In calculus, we just finished learning the derivatives of the trig and inverse trig functions, and in the learning log, one student asked if we could make something to help memorize all the formulas. We had gone over some tricks in class, but now they're faced with the daunting fact of memorizing (gasp) 12 things.
I came up with making a wheel like the one above, and after a trip to a craft store for some card stock and some small (are they called?) rivets, I made the one pictured. I quite like it, and it wasn't too difficult.
1. Use a compass to draw 2 different size circles on card stock and make sure to mark the center.
2. Cut a "window" out of the small "top" circle (I used cuticle scissors, but I guess an exacto knife would work).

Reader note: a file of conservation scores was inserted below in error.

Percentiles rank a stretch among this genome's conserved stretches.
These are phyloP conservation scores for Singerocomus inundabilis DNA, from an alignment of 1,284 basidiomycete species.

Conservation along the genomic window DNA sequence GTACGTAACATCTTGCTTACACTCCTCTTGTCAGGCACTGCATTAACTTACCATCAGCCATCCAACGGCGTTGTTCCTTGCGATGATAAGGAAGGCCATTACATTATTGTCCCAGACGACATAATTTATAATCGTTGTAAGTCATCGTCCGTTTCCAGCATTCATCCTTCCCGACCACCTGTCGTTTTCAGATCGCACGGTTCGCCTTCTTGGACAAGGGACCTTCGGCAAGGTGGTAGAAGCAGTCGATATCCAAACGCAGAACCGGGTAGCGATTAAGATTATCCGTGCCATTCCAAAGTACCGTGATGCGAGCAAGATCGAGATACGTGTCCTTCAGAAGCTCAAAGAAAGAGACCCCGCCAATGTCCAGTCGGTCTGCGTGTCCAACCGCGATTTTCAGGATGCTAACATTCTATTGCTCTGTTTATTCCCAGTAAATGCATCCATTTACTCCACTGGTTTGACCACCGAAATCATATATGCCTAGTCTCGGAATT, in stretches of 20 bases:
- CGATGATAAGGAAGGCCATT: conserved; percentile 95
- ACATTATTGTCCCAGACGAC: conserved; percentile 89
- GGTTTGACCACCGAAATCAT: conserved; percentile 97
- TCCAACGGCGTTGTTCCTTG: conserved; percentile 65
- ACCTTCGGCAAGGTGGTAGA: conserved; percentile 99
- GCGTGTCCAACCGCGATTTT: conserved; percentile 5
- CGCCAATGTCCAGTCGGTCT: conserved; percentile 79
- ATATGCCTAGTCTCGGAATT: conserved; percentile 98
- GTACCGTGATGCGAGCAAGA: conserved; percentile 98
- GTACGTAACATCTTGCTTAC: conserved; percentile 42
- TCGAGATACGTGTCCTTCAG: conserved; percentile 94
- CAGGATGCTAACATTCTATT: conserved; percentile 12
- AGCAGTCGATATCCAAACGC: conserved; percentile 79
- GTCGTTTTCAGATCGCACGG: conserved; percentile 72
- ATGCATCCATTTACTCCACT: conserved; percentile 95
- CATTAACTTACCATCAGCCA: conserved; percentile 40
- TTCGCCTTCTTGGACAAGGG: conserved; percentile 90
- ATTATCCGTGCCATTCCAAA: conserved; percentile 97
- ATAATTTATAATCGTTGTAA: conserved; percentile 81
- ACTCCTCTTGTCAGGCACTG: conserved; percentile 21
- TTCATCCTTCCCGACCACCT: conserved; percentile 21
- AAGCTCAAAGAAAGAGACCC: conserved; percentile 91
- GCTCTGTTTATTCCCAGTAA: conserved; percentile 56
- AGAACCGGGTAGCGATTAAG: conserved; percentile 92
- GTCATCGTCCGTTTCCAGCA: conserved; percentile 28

3. Join the circles with a rivet (it was doable with a hammer).
4. I used a sharpie to write the functions on the outside circle. I could fit 14 things with my handwriting. It seems more are possible.
5. Write the derivatives (or whatever the answers are) inside the window as you rotate it around.
Now let's see how much class time I want to devote to this, or how much I can make them do at home. Everyone has hammers, right?